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New Meetup: David Herlihy talks about the 1880s disappearance of Frank Lenz, cyclist @ BPL

From: T.J. M.
Sent on: Thursday, June 10, 2010 10:41 PM
Announcing a new Meetup for Nerd Fun - Boston!

What: David Herlihy talks about the 1880s disappearance of Frank Lenz, cyclist @ BPL

When: Thursday, June 24,[masked]:00 PM

Where:
Boston Public Library
700 Boylston St
Boston, MA 02116
[masked]

This is part of the Boston Public Library's Author Series: http://www.bpl.org/news/author_series.htm

From the Boston Public Library site:
http://www.bpl.org/news/author_series.htm

Date: Thursday, June 24, 2010, 6pm

Location: Abbey Room

"In the late 1880s, Frank Lenz of Pittsburgh, a renowned high-wheel racer and long-distance tourist, dreamed of cycling around the world. He never made it. His mysterious disappearance in eastern Turkey sparked an international outcry and compelled Outing to send William Sachtleben, another larger-than-life cyclist, on Lenz's trail. In The Lost Cyclist, Herlihy brings to light a wealth of information through a gripping narrative that captures the soaring joys and constant dangers accompanying the bicycle adventurer in the days before paved roads and automobiles. David V. Herlihy is the author of Bicycle: The History, and his work has been featured in the New York Times, Boston Globe, Boston Magazine, and Historic Preservation as well as on National Public Radio and Voice of America. This event is co-presented with Ciclismo Classico".

.. the author's book "The Lost Cyclist: The Epic Tale of an American Adventurer and His Mysterious Disappearance " is listed as Amazon's Best Book of the Month for June 2010.

Where to Meet:

T.J. Maher will be outside the Abbey Room which is on the Second Floor of the old wing of the Boston Public Library ( See the map at http://bpl.org/central/plan.htm ) starting at 5:30 pm. Go up the staircase the lions are guarding. We can grab seats at 5:50 pm. T.J. Maher is 5 foot 7 with short brown hair, blue eyes, a "Hello My Name is T.J." nametag and a red MEETUP sign attached to his black messenger bag.

We can decide where we want to go to dinner after. The best bet seems to be the food court at the Prudential Center.

About the 2010 Author Series:
http://www.bpl.org/news/author_series.htm

"Please join the Boston Public Library in welcoming this talented group of authors to our 2010 Author Talk series. Hear these authors read from their latest works, purchase a copy and get it signed by the author, learn about the creative process that got these magnificent stories told, and ask questions to find out what makes these authors successful". [ BPL Author Talks Facebook Page: http://www.facebook.com/pages/Boston-MA/Boston-Public-Library-Author-Talk-Series/27046777407 ]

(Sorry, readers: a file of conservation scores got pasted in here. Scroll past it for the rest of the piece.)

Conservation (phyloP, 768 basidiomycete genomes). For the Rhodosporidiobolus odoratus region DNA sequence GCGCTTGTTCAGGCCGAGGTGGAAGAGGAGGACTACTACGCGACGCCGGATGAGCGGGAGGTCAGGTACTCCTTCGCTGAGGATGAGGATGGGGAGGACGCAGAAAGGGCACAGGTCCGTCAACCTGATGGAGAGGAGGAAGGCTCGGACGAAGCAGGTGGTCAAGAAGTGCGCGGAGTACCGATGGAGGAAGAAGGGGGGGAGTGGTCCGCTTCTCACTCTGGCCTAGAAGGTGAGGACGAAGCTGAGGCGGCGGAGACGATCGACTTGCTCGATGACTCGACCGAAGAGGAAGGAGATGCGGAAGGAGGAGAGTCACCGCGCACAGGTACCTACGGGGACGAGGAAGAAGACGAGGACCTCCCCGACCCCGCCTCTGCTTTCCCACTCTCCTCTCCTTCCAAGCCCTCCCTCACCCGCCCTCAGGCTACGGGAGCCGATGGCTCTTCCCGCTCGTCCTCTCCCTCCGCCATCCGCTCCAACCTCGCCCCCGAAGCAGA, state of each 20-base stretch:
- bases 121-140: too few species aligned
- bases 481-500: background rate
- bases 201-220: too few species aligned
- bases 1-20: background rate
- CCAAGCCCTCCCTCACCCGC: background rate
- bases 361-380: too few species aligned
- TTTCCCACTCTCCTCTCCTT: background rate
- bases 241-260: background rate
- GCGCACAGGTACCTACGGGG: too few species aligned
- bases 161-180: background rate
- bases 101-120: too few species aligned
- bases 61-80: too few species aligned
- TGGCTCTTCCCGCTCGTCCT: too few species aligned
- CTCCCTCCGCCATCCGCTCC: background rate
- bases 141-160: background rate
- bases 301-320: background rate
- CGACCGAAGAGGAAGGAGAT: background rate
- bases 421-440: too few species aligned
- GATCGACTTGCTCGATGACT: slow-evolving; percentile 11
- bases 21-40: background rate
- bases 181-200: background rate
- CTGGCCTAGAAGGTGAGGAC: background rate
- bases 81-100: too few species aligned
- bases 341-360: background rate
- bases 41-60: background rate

About the Author:
http://yalepress.yale.edu/YupBooks/book.asp?isbn=0300104189

"David V. Herlihy is a historian and freelance writer. He has been interested in bicycle technology since his days as a member of the Harvard Cycling Club, and for the past decade he has researched extensively the invention and early development of the bicycle. His work has been featured on National Public Radio and Voice of America and in the New York Times, the Boston Globe, Boston Magazine, and Historic Preservation. In 1999 Herlihy received the McNair History Award from the Wheelmen, the preeminent American association of antique bicycle collectors. He lives in Hull, Massachusetts"

About the book: The Lost Cyclist: The Epic Tale of an American Adventurer and His Mysterious Disappearance
http://www.amazon.com/Lost-Cyclist-Adventurer-Mysterious-Disappearance/dp/0547195575

"Amazon Best Books of the Month, June 2010: Frank Lenz was a man driven by his passions. As an accomplished "wheelman" during the late 19th century, Lenz?s dreams were dominated by the emerging sport of cycling and an intense desire to make a name for himself. In May of 1892, he attempted to fuse both by embarking on a quest to circumscribe the globe by bicycle. The journey had already been accomplished in tandem, but Lenz upped the ante--and raised eyebrows--by announcing he would ride his dangerous route alone. The Lost Cyclist is a riveting tale of tragedy, pride, and naivete that is both brilliantly told and meticulously researched. Opinions may differ as to whether Lenz was unaware or unconcerned by the inherent dangers he faced, but the story of his fateful journey belongs on the varied shelves of cycling enthusiasts, mystery fans, and nonfiction devotees alike".

Learn more here:
http://www.meetup.com/NerdFunBoston/calendar/13767082/

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